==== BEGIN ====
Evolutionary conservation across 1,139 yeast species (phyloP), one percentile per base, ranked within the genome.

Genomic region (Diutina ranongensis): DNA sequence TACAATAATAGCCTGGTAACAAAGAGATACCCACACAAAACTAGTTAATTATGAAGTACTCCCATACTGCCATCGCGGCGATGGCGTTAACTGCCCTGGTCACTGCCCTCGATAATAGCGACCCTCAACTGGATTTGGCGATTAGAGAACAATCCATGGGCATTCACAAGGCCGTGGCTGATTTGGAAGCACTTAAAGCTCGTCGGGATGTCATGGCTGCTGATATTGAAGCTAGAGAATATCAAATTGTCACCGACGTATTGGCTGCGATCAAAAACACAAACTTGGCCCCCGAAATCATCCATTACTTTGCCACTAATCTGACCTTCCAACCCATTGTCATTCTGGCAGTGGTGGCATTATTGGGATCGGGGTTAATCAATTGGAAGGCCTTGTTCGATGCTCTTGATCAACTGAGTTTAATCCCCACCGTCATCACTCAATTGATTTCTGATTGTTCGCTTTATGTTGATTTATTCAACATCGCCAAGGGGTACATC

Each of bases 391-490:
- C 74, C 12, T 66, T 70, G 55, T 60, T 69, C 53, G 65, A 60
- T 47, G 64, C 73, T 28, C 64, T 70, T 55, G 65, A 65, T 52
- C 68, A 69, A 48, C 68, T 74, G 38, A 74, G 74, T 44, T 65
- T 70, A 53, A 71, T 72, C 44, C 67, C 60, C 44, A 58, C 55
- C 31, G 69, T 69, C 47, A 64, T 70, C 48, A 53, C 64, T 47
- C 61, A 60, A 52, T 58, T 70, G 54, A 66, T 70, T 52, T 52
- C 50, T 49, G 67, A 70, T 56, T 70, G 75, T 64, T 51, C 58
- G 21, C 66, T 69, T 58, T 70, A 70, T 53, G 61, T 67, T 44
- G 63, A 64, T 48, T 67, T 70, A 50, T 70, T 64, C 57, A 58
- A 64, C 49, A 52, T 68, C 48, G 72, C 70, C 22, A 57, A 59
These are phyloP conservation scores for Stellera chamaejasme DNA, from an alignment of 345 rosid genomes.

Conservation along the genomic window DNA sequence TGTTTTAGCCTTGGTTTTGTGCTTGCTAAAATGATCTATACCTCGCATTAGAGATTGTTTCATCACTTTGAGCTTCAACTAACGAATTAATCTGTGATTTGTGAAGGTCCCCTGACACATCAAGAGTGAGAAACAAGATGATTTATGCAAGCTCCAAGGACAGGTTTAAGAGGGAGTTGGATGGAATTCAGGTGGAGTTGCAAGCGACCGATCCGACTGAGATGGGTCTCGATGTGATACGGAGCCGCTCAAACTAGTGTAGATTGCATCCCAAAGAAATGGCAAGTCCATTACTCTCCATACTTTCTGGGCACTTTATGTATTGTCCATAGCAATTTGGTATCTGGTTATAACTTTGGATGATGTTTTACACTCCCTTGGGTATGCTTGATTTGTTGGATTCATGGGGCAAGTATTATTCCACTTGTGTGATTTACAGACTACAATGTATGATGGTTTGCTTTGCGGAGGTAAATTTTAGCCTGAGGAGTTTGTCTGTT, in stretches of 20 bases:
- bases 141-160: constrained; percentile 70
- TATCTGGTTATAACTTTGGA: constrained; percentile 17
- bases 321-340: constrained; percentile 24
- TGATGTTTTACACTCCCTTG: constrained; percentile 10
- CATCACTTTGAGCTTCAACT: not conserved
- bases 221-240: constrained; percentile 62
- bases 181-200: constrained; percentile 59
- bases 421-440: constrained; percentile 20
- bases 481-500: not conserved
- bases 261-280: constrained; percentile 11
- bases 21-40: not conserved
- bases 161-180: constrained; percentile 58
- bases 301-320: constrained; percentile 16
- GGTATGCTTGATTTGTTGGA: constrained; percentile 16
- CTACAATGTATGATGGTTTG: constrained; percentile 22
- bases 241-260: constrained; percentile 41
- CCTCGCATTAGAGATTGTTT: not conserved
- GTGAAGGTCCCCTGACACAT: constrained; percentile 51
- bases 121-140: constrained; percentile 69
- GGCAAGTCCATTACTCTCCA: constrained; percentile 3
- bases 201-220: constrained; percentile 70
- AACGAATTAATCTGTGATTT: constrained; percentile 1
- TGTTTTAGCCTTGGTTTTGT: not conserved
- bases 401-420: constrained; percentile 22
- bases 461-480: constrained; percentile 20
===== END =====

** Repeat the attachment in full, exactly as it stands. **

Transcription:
Evolutionary conservation across 1,139 yeast species (phyloP), one percentile per base, ranked within the genome.

Genomic region (Diutina ranongensis): DNA sequence TACAATAATAGCCTGGTAACAAAGAGATACCCACACAAAACTAGTTAATTATGAAGTACTCCCATACTGCCATCGCGGCGATGGCGTTAACTGCCCTGGTCACTGCCCTCGATAATAGCGACCCTCAACTGGATTTGGCGATTAGAGAACAATCCATGGGCATTCACAAGGCCGTGGCTGATTTGGAAGCACTTAAAGCTCGTCGGGATGTCATGGCTGCTGATATTGAAGCTAGAGAATATCAAATTGTCACCGACGTATTGGCTGCGATCAAAAACACAAACTTGGCCCCCGAAATCATCCATTACTTTGCCACTAATCTGACCTTCCAACCCATTGTCATTCTGGCAGTGGTGGCATTATTGGGATCGGGGTTAATCAATTGGAAGGCCTTGTTCGATGCTCTTGATCAACTGAGTTTAATCCCCACCGTCATCACTCAATTGATTTCTGATTGTTCGCTTTATGTTGATTTATTCAACATCGCCAAGGGGTACATC

Each of bases 391-490:
- C 74, C 12, T 66, T 70, G 55, T 60, T 69, C 53, G 65, A 60
- T 47, G 64, C 73, T 28, C 64, T 70, T 55, G 65, A 65, T 52
- C 68, A 69, A 48, C 68, T 74, G 38, A 74, G 74, T 44, T 65
- T 70, A 53, A 71, T 72, C 44, C 67, C 60, C 44, A 58, C 55
- C 31, G 69, T 69, C 47, A 64, T 70, C 48, A 53, C 64, T 47
- C 61, A 60, A 52, T 58, T 70, G 54, A 66, T 70, T 52, T 52
- C 50, T 49, G 67, A 70, T 56, T 70, G 75, T 64, T 51, C 58
- G 21, C 66, T 69, T 58, T 70, A 70, T 53, G 61, T 67, T 44
- G 63, A 64, T 48, T 67, T 70, A 50, T 70, T 64, C 57, A 58
- A 64, C 49, A 52, T 68, C 48, G 72, C 70, C 22, A 57, A 59
These are phyloP conservation scores for Stellera chamaejasme DNA, from an alignment of 345 rosid genomes.

Conservation along the genomic window DNA sequence TGTTTTAGCCTTGGTTTTGTGCTTGCTAAAATGATCTATACCTCGCATTAGAGATTGTTTCATCACTTTGAGCTTCAACTAACGAATTAATCTGTGATTTGTGAAGGTCCCCTGACACATCAAGAGTGAGAAACAAGATGATTTATGCAAGCTCCAAGGACAGGTTTAAGAGGGAGTTGGATGGAATTCAGGTGGAGTTGCAAGCGACCGATCCGACTGAGATGGGTCTCGATGTGATACGGAGCCGCTCAAACTAGTGTAGATTGCATCCCAAAGAAATGGCAAGTCCATTACTCTCCATACTTTCTGGGCACTTTATGTATTGTCCATAGCAATTTGGTATCTGGTTATAACTTTGGATGATGTTTTACACTCCCTTGGGTATGCTTGATTTGTTGGATTCATGGGGCAAGTATTATTCCACTTGTGTGATTTACAGACTACAATGTATGATGGTTTGCTTTGCGGAGGTAAATTTTAGCCTGAGGAGTTTGTCTGTT, in stretches of 20 bases:
- bases 141-160: constrained; percentile 70
- TATCTGGTTATAACTTTGGA: constrained; percentile 17
- bases 321-340: constrained; percentile 24
- TGATGTTTTACACTCCCTTG: constrained; percentile 10
- CATCACTTTGAGCTTCAACT: not conserved
- bases 221-240: constrained; percentile 62
- bases 181-200: constrained; percentile 59
- bases 421-440: constrained; percentile 20
- bases 481-500: not conserved
- bases 261-280: constrained; percentile 11
- bases 21-40: not conserved
- bases 161-180: constrained; percentile 58
- bases 301-320: constrained; percentile 16
- GGTATGCTTGATTTGTTGGA: constrained; percentile 16
- CTACAATGTATGATGGTTTG: constrained; percentile 22
- bases 241-260: constrained; percentile 41
- CCTCGCATTAGAGATTGTTT: not conserved
- GTGAAGGTCCCCTGACACAT: constrained; percentile 51
- bases 121-140: constrained; percentile 69
- GGCAAGTCCATTACTCTCCA: constrained; percentile 3
- bases 201-220: constrained; percentile 70
- AACGAATTAATCTGTGATTT: constrained; percentile 1
- TGTTTTAGCCTTGGTTTTGT: not conserved
- bases 401-420: constrained; percentile 22
- bases 461-480: constrained; percentile 20